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UVic researchers get funding to examine how seniors navigate long-term care system

Aug 16 2012

Researchers at the University of Victoria have received more than $330,000 to study how seniors navigate the long-term care system.

Margaret Penning and Denise Cloutier will analyze data from the Fraser Health Authority to see how people move from their homes into hospital, assisted living or residential care.

Penning, a sociology professor, said the research would begin by looking for patterns in the data, which does not include people's names or identifying information.

"How many people go from home care to assisted living to residential care? How many people go directly into residential care?"

From there, the project will look at the factors that influence those patterns, such as age, gender, marital status, income, and whether people live close to their children. Researchers will also look at the role that health factors, such as cognitive impairment, play in determining how people transition through the long-term care system.

"How does hospitalization play out in terms of the transitions?" Penning said.

"If people go into hospital, does that make it more or less likely that they'll move into residential care? And how often do they move from hospital care back to their own homes?"

Penning said there has been a lot of research about the individual stops that an older person makes in the long-term care system, but few studies have looked at how people move through the entire process.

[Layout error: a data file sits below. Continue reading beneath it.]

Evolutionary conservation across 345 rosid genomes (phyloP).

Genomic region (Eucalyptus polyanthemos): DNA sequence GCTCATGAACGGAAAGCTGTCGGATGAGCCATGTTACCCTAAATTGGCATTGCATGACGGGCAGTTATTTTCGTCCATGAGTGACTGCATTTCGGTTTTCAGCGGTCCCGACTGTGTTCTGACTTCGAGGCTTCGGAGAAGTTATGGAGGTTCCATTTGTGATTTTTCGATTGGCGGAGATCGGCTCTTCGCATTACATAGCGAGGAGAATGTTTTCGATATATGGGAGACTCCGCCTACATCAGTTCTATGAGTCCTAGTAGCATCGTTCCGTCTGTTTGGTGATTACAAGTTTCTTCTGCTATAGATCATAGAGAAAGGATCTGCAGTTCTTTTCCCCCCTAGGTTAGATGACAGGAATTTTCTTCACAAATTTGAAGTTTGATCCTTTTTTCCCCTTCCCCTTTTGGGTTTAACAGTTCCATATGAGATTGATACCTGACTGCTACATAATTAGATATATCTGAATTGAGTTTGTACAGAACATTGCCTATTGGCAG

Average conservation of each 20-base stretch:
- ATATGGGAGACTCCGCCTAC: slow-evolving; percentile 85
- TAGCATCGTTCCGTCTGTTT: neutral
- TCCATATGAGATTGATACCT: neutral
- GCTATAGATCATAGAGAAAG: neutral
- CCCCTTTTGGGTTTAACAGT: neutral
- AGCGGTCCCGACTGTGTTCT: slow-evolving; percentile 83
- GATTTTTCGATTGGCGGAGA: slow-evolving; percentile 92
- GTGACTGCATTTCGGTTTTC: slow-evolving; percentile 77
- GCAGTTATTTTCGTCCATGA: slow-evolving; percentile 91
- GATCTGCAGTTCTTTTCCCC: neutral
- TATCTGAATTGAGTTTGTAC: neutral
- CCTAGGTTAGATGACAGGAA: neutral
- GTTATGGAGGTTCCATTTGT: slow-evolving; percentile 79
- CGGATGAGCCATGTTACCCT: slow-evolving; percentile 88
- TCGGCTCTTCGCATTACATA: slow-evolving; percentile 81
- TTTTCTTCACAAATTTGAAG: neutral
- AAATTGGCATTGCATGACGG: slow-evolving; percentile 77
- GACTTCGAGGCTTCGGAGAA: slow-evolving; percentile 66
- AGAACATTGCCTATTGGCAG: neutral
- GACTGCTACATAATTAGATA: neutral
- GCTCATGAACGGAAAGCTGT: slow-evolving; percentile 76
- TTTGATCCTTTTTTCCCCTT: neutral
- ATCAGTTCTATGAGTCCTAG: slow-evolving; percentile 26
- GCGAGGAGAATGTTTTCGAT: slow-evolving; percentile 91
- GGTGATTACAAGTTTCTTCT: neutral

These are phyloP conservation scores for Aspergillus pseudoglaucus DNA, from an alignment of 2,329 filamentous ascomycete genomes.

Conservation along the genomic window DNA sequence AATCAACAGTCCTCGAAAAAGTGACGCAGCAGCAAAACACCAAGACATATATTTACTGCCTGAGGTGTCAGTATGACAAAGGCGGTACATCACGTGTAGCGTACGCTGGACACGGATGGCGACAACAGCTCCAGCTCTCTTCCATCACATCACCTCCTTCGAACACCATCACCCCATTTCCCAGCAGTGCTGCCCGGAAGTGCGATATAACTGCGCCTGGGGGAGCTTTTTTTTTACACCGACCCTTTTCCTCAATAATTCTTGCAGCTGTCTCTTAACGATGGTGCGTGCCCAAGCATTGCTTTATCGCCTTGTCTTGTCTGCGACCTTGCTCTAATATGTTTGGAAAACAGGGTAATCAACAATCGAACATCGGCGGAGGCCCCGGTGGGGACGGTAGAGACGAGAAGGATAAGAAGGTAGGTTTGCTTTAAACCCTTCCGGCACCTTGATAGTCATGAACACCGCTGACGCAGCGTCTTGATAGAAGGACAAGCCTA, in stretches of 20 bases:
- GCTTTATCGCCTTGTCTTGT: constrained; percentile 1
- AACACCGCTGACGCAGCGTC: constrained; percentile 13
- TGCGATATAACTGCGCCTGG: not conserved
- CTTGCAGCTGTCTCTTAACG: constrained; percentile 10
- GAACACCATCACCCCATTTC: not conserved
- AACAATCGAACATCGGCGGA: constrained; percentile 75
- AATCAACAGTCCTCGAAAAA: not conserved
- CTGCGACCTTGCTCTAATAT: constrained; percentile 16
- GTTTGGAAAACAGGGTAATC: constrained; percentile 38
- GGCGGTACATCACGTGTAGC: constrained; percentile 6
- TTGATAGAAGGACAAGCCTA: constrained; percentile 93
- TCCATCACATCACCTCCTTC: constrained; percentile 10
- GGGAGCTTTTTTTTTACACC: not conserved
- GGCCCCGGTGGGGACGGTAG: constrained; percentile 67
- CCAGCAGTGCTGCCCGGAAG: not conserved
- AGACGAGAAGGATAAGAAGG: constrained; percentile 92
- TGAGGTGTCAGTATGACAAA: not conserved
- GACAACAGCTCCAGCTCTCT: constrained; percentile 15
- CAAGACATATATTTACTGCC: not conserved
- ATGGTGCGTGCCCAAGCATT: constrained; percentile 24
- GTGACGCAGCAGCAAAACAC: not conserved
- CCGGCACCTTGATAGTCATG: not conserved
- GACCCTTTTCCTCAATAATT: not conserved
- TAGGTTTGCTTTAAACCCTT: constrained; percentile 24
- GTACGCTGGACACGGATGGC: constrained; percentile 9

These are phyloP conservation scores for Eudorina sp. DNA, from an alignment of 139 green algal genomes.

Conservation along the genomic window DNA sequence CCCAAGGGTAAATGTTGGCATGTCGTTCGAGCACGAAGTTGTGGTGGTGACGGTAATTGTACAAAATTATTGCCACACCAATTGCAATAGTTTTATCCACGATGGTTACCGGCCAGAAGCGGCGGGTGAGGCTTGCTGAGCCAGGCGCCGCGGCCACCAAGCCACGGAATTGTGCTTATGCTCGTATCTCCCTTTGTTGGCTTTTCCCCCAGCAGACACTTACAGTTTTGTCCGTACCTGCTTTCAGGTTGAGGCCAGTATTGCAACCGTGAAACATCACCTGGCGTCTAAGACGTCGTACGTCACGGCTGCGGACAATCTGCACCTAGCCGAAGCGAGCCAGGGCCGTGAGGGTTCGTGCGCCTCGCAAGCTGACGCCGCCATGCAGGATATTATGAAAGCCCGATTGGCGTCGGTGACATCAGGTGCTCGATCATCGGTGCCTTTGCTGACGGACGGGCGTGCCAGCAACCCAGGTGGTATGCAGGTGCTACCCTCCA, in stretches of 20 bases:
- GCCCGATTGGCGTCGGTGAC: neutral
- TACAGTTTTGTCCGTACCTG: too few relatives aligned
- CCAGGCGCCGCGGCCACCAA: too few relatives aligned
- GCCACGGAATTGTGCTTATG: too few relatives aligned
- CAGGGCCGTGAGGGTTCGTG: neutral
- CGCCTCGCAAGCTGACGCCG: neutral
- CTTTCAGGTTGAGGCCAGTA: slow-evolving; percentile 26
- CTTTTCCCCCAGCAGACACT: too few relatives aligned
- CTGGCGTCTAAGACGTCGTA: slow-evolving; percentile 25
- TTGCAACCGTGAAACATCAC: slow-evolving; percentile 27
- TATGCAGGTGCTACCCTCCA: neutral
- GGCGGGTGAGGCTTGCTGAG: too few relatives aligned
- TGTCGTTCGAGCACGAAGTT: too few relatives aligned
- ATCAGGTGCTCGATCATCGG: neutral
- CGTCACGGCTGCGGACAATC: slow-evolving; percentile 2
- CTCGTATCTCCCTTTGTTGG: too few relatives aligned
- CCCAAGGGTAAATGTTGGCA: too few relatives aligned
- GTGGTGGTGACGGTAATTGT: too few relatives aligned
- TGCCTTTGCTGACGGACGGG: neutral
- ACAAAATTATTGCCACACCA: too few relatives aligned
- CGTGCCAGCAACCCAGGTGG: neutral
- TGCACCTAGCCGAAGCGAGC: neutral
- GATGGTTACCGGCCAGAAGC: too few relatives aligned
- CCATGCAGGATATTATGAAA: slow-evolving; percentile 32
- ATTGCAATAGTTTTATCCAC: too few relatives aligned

"At this point, we actually know very little about transitions in care, which is extraordinary when you think about it," Penning said.

"We can't guarantee that our research will be used, but, really, what we see as coming out of this research is the opportunity for decision-makers to take a hard look at how might we bring about smoother and more timely transitions."

She said the solutions could improve people's quality of life and still be cost effective.

Penning and Cloutier, a social gerontologist at UVic's Centre on Aging, received $233,000 from the Canadian Institutes of Health Research and a further $100,000 from the Michael Smith Foundation for Health Research to carry out the research.

Tim Uppal, federal minister of state for democratic reform, announced CIHR's commitment to the project during a media conference at the university on Wednesday.


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